Road to sainthood is filled with potholes • Brooklyn Paper

Road to sainthood is filled with potholes

Sure, you hold doors open for old ladies, rescue cats stuck in trees, and maybe even think about saving the whales — but becoming a saint is a lengthy process that can span decades. Here’s the rundown:

• First, you live a life dedicated to moral probity, public service and, yes, a little backroom politicking just to be sure everyone knows how good you are.

• You die.

• A local bishop investigates your life and writings, dispatching the findings to the Vatican.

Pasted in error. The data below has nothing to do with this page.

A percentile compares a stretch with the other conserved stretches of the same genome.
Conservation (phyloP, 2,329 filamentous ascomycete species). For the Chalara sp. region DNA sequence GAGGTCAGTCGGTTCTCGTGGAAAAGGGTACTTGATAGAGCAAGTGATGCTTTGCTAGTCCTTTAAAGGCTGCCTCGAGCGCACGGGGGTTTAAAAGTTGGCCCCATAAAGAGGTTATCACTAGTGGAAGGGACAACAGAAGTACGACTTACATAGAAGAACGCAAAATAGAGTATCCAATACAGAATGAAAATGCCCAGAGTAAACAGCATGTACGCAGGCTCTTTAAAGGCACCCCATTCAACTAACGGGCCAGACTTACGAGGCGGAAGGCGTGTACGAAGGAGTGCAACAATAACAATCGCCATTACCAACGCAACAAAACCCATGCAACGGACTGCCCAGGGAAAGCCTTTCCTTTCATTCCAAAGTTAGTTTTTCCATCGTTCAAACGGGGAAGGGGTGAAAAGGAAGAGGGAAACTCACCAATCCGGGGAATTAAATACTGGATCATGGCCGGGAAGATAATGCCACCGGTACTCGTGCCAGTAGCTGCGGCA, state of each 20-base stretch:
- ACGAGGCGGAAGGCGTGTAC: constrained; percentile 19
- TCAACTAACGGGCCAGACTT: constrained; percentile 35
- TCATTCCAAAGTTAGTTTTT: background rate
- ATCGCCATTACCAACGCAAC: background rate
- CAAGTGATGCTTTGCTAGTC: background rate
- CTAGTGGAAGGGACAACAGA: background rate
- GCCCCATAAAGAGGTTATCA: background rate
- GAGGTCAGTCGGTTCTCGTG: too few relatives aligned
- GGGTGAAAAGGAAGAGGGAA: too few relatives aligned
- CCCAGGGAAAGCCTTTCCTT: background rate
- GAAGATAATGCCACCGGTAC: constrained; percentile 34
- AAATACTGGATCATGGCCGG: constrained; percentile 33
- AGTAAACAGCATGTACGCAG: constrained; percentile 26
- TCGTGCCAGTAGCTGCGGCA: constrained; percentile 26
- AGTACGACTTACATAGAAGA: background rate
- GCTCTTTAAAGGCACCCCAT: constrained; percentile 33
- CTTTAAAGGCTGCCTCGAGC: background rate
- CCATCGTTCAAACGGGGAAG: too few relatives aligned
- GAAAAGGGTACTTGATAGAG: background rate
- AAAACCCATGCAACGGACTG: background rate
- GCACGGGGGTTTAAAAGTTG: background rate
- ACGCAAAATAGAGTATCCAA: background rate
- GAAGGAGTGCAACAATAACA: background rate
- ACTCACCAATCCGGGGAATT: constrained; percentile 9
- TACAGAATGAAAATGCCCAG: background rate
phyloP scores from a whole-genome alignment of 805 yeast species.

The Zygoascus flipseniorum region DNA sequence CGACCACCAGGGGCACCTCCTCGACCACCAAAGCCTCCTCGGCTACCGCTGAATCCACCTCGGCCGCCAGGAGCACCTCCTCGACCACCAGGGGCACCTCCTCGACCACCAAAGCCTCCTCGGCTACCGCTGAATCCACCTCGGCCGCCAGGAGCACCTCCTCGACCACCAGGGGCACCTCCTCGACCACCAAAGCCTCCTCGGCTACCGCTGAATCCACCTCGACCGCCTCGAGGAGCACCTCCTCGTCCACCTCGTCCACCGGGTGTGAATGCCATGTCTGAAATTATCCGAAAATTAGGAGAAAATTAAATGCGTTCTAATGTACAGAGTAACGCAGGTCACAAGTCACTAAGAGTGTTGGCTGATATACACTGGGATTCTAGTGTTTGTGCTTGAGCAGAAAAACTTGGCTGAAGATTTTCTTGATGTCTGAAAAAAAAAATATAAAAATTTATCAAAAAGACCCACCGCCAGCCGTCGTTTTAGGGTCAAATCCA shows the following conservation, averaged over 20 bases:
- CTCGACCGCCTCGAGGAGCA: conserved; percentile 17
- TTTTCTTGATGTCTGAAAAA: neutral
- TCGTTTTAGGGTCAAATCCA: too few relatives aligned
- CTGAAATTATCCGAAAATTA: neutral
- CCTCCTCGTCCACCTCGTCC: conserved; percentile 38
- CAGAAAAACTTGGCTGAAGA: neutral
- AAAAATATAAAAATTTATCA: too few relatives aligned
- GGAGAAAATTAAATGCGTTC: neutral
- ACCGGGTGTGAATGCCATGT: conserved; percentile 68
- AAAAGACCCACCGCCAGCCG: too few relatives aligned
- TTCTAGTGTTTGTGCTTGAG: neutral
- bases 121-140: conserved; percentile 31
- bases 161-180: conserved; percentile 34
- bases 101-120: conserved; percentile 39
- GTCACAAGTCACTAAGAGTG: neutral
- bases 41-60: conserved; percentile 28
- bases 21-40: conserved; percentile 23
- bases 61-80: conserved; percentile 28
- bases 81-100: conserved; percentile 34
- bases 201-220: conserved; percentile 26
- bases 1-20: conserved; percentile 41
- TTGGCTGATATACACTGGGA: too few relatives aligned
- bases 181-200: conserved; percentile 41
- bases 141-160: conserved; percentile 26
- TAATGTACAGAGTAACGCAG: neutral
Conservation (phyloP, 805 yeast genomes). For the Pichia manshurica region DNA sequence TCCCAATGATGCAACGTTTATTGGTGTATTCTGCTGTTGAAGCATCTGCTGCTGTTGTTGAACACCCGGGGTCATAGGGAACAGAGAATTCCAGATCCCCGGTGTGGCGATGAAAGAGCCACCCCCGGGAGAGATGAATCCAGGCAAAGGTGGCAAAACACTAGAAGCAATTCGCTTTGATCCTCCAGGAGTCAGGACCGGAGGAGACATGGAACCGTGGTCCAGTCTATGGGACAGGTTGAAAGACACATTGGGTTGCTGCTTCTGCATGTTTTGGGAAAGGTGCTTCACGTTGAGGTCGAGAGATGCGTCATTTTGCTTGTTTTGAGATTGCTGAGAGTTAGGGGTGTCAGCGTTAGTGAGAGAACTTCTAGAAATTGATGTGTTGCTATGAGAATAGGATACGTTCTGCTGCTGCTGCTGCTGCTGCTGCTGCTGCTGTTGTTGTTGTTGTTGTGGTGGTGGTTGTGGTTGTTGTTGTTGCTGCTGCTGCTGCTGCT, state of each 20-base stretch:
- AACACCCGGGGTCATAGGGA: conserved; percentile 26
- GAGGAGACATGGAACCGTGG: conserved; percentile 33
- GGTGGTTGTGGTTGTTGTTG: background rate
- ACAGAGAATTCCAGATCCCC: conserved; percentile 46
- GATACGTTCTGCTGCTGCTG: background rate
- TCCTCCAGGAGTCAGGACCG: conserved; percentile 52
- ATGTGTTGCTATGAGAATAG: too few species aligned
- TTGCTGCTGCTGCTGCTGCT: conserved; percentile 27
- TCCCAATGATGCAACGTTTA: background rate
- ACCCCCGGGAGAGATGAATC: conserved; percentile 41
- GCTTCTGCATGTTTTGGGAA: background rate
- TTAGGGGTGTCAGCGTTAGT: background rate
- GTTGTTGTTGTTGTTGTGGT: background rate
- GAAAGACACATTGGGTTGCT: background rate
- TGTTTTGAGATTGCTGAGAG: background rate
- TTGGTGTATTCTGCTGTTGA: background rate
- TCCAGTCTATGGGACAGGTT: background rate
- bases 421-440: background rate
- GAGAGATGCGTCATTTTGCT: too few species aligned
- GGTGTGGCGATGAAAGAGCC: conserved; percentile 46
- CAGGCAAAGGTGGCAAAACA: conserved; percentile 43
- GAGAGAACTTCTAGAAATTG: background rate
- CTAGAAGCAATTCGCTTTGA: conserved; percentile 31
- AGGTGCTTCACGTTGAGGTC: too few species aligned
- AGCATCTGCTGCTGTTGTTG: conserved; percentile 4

• A panel of theologians and cardinals examines your life.

• If the panel approves, the pope proclaims you venerable, meaning you are a role model of Catholic virtues. Yes, little ol’ you!

• Next comes beatification, which allows you to be honored by a particular group or region. In order to beatify you, someone has to document a posthumous miracle that’s linked to you. The only way to avoid this step is to be declared a martyr — someone who died for his or her religious cause. Good luck with that!

• To become a saint, a second posthumous miracle must be proven. This became a bit easier in 1983, when Pope John Paul II did away with the “Devil’s advocate” — the person who would have attacked your candidacy.

• Survive the process and you’ll be canonized at a special mass in your honor. Congrats!

— Gary Buiso

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